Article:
Distinguished alumni deserve recognition for their prominent accomplishments, like Felecia Dixon Henderson, graduate of 1983, who went on to become the first Table Stakes coordinator for the Maynard Institute.
The Maynard Institute, located in Emeryville, California, is a nonprofit organization that helps train and place minority journalists in newsrooms across the country.
“My role as Table Stakes coordinator is to help news organizations incorporate diversity, equity and inclusion into their performance challenges and into coverage of their communities,” Henderson said.
The term table stakes is used in poker, Henderson said, and means the amount required to have a seat at the table.
“Today, the institute has the Maynard 200 program that helps journalists, producers, managers and journalism entrepreneurs of color,” Henderson said. “The goal is to expand the diversity pipeline by training 200 diverse storytellers in the next five years.”
Henderson graduated from Murray State with a double major in radio-tv and journalism, then attended the former Editing Program for Minority Journalists at the University of Arizona in 1987.
“My attendance in that program led to my career as a copy editor, which in turn led me to become an assigning editor, features department head and eventually assistant managing editor,” Henderson said.
After receiving her master’s degree in organization development in 2017, she wanted a career that would combine this with journalism. She found herself doing just that as the Table Stakes Coordinator in January 2020.
Henderson has seen the ebb and flow of diversity coverage and inclusion efforts in newsrooms over her 35-year career.
“After I graduated from Murray State in 1983, I saw the efforts newsrooms, large and small, made to hire more women and people of color,” Henderson said. “With those hires, news organizations began to reflect the communities in which they were located, and stories that were published began to reflect the diversity, too.”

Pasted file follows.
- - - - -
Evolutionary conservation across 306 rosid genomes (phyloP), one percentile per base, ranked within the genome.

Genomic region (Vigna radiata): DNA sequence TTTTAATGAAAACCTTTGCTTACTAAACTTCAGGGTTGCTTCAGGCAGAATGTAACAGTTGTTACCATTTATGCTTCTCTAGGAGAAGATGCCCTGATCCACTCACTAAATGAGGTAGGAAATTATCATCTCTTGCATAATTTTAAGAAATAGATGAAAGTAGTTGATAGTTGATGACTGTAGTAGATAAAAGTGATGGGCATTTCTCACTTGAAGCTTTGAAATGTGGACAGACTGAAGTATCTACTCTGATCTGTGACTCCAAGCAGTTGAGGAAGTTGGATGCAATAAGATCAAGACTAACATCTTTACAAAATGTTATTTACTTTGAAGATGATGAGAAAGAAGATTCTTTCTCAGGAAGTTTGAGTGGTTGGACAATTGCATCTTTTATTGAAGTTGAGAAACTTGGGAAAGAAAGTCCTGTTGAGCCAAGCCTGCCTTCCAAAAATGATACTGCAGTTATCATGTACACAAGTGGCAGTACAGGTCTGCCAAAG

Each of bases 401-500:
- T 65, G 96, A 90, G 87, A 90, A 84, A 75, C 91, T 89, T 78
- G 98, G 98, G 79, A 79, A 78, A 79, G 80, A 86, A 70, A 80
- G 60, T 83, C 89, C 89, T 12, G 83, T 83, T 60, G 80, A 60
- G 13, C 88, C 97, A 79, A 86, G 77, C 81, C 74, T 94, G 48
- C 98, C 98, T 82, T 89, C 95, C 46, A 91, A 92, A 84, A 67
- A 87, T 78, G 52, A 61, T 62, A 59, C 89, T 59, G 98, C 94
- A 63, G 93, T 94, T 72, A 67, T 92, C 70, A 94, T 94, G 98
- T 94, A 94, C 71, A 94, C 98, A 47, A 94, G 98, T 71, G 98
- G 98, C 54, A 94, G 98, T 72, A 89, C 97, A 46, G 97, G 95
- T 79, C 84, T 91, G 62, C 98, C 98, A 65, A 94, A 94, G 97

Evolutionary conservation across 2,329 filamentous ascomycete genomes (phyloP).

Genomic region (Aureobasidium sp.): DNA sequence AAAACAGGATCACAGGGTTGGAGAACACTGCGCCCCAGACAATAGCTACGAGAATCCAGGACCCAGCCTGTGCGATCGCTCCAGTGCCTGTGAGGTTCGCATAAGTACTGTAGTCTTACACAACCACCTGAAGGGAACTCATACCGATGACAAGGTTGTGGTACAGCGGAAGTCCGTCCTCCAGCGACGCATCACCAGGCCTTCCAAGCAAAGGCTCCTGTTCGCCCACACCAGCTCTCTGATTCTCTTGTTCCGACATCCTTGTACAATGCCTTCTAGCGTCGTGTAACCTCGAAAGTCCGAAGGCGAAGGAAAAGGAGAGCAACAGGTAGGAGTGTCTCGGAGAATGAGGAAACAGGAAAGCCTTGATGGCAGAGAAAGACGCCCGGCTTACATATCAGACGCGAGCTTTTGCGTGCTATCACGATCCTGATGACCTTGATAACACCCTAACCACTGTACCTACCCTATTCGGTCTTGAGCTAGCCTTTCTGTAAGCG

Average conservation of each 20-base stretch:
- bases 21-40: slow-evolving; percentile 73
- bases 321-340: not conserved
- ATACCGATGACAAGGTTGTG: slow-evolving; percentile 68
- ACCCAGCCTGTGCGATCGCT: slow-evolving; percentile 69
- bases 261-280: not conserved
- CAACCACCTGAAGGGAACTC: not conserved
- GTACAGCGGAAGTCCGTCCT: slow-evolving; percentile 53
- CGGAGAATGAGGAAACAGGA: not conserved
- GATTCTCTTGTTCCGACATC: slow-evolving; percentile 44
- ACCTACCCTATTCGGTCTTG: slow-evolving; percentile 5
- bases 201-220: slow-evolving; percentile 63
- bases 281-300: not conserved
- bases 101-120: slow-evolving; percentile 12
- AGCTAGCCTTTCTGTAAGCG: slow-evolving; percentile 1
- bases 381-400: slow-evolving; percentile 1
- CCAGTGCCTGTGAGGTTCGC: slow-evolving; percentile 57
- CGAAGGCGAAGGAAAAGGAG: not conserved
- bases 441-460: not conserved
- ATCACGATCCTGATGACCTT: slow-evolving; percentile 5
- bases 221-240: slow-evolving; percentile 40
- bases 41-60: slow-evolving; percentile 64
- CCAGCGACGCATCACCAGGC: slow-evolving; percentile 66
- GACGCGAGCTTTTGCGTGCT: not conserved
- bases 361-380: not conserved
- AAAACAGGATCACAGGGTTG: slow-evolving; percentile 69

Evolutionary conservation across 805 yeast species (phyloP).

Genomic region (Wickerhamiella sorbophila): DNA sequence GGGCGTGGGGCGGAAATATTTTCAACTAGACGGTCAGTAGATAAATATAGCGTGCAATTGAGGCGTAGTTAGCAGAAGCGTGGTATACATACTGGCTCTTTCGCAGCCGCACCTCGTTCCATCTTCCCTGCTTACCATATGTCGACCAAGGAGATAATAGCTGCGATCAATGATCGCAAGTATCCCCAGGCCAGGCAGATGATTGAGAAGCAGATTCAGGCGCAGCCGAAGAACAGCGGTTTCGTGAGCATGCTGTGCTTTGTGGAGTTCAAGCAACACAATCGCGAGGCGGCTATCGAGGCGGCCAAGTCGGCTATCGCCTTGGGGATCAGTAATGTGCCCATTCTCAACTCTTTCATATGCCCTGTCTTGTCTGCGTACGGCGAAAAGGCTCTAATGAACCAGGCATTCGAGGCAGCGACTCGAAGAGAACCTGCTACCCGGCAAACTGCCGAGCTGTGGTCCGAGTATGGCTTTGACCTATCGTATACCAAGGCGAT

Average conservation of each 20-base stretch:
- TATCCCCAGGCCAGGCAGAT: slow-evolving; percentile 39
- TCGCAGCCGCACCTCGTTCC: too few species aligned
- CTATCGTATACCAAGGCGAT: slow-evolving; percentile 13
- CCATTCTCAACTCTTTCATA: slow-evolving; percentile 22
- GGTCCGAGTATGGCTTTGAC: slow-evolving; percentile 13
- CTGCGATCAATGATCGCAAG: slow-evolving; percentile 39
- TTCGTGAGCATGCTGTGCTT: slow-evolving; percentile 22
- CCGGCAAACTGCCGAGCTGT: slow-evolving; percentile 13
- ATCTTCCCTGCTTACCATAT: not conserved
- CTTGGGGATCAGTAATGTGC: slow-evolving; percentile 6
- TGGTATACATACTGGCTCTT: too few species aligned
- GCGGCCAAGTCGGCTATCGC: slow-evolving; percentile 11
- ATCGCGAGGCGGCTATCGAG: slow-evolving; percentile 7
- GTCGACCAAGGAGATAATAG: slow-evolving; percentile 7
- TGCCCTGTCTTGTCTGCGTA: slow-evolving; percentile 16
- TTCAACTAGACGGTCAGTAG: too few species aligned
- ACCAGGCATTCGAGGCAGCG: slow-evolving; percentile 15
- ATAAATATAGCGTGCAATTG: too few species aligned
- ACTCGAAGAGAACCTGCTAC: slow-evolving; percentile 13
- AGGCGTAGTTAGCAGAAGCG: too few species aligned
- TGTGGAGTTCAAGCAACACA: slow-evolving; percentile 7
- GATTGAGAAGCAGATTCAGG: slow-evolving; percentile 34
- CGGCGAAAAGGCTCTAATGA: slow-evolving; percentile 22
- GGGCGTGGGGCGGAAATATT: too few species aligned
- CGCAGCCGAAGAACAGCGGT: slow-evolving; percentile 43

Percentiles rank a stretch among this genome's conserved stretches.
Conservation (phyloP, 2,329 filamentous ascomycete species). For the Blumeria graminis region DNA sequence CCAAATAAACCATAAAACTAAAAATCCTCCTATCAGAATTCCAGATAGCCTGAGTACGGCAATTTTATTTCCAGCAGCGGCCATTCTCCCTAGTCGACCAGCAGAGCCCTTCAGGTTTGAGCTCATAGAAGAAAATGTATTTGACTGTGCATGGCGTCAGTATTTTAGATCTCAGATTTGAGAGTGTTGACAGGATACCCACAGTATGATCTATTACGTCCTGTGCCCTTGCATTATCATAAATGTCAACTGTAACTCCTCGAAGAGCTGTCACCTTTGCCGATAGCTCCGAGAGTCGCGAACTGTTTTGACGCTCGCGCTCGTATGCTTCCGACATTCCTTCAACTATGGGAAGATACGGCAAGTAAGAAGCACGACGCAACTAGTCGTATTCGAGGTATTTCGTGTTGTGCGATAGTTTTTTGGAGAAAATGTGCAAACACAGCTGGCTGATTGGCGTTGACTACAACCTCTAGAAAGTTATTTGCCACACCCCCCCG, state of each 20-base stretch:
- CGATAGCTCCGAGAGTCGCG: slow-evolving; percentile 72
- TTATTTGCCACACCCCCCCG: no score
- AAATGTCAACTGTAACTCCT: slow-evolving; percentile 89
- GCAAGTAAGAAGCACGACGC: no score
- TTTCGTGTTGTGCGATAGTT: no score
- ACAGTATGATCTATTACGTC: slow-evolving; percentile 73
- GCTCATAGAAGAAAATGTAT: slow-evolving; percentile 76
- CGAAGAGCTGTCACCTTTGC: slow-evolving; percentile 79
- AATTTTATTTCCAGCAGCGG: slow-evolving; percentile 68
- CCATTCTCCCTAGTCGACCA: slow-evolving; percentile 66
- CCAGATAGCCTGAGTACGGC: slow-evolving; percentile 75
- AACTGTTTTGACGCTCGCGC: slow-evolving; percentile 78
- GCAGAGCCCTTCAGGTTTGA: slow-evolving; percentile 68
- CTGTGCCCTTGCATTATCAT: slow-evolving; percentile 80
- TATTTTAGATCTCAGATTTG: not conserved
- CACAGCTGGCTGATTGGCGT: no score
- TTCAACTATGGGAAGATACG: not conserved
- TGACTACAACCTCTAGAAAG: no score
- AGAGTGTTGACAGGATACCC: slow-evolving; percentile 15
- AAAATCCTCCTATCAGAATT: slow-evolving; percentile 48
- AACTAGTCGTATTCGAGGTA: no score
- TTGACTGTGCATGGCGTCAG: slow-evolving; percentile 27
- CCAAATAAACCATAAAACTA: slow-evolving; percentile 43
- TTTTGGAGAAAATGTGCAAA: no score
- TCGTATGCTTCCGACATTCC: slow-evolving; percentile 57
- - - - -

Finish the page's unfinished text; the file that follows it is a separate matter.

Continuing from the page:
However, diversity efforts took a major hit in the late 2000s when news organizations began to layoff staff and offer buyouts, Henderson said.
“Many of those impacted were people of color,” Henderson said. “You also began to see the lack of diversity in news pages.”
Henderson said her position as Table Stakes coordinator is critical to helping newsroom personnel in order to find ways to better reflect the makeup of their communities in order to avoid stereotypes.
The way she does this is by travelling to newsrooms across the country to lead diversity trainings. In these training sessions, Henderson asks editors questions to make them think about coverage decisions and presents alternative approaches.
“I find newsroom leaders want to do right by the community,” Henderson said. “Oftentimes, they just don’t know where to start because everyone at the decision-making table is like-minded.”
She said this is why diversity of thought and life experience is so critical when covering the news.
Henderson advises people aspiring in their careers to seek professional mentors since they will give you honest feedback and insight on possible opportunities.
“Be willing to learn from others who are not of the same race, gender, sexual orientation, religion or ethnicity as yourself,” Henderson said. “It will broaden your perspective of the world, which in turn will help you better report or edit stories.”
She suggests for aspiring journalists to connect to their local Society of Professional Journalists chapter because they are always willing to help student journalists succeed.
Henderson said there are four organizations accessible specifically for journalists of color: the National Association of Black Journalists, the National Association of Hispanic Journalists, Asian American Journalists Association and the Native American Journalists Association.